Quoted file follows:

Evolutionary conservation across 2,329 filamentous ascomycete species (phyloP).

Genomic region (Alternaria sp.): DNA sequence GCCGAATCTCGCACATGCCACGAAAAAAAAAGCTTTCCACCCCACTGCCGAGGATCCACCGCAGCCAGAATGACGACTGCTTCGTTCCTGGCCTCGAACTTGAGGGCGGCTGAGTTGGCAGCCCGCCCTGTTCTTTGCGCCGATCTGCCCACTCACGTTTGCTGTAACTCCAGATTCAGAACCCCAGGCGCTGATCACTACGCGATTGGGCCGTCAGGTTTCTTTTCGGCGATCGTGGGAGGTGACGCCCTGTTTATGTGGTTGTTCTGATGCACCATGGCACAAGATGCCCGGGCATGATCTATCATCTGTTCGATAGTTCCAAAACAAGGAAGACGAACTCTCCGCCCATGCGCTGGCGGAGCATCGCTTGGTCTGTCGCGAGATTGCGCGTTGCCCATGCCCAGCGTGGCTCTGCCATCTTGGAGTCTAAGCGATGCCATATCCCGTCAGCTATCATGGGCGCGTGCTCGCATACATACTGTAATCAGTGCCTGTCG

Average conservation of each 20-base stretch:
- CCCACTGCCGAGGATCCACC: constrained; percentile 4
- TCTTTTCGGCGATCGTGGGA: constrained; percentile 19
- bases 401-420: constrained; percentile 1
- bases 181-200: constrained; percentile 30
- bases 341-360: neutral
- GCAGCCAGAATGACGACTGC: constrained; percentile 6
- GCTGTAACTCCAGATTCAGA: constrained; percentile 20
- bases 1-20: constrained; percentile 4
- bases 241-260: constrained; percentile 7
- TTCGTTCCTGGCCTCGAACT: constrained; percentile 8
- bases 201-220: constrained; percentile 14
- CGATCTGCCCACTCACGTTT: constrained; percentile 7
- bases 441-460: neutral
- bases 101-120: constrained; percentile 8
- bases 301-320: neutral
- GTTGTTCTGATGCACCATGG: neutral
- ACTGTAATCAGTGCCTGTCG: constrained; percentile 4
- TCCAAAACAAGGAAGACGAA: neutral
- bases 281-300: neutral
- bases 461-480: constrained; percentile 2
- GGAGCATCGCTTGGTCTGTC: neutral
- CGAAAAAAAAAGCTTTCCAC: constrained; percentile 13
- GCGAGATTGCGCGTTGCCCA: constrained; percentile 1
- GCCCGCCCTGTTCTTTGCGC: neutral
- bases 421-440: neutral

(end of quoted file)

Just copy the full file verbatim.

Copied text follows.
Evolutionary conservation across 2,329 filamentous ascomycete species (phyloP).

Genomic region (Alternaria sp.): DNA sequence GCCGAATCTCGCACATGCCACGAAAAAAAAAGCTTTCCACCCCACTGCCGAGGATCCACCGCAGCCAGAATGACGACTGCTTCGTTCCTGGCCTCGAACTTGAGGGCGGCTGAGTTGGCAGCCCGCCCTGTTCTTTGCGCCGATCTGCCCACTCACGTTTGCTGTAACTCCAGATTCAGAACCCCAGGCGCTGATCACTACGCGATTGGGCCGTCAGGTTTCTTTTCGGCGATCGTGGGAGGTGACGCCCTGTTTATGTGGTTGTTCTGATGCACCATGGCACAAGATGCCCGGGCATGATCTATCATCTGTTCGATAGTTCCAAAACAAGGAAGACGAACTCTCCGCCCATGCGCTGGCGGAGCATCGCTTGGTCTGTCGCGAGATTGCGCGTTGCCCATGCCCAGCGTGGCTCTGCCATCTTGGAGTCTAAGCGATGCCATATCCCGTCAGCTATCATGGGCGCGTGCTCGCATACATACTGTAATCAGTGCCTGTCG

Average conservation of each 20-base stretch:
- CCCACTGCCGAGGATCCACC: constrained; percentile 4
- TCTTTTCGGCGATCGTGGGA: constrained; percentile 19
- bases 401-420: constrained; percentile 1
- bases 181-200: constrained; percentile 30
- bases 341-360: neutral
- GCAGCCAGAATGACGACTGC: constrained; percentile 6
- GCTGTAACTCCAGATTCAGA: constrained; percentile 20
- bases 1-20: constrained; percentile 4
- bases 241-260: constrained; percentile 7
- TTCGTTCCTGGCCTCGAACT: constrained; percentile 8
- bases 201-220: constrained; percentile 14
- CGATCTGCCCACTCACGTTT: constrained; percentile 7
- bases 441-460: neutral
- bases 101-120: constrained; percentile 8
- bases 301-320: neutral
- GTTGTTCTGATGCACCATGG: neutral
- ACTGTAATCAGTGCCTGTCG: constrained; percentile 4
- TCCAAAACAAGGAAGACGAA: neutral
- bases 281-300: neutral
- bases 461-480: constrained; percentile 2
- GGAGCATCGCTTGGTCTGTC: neutral
- CGAAAAAAAAAGCTTTCCAC: constrained; percentile 13
- GCGAGATTGCGCGTTGCCCA: constrained; percentile 1
- GCCCGCCCTGTTCTTTGCGC: neutral
- bases 421-440: neutral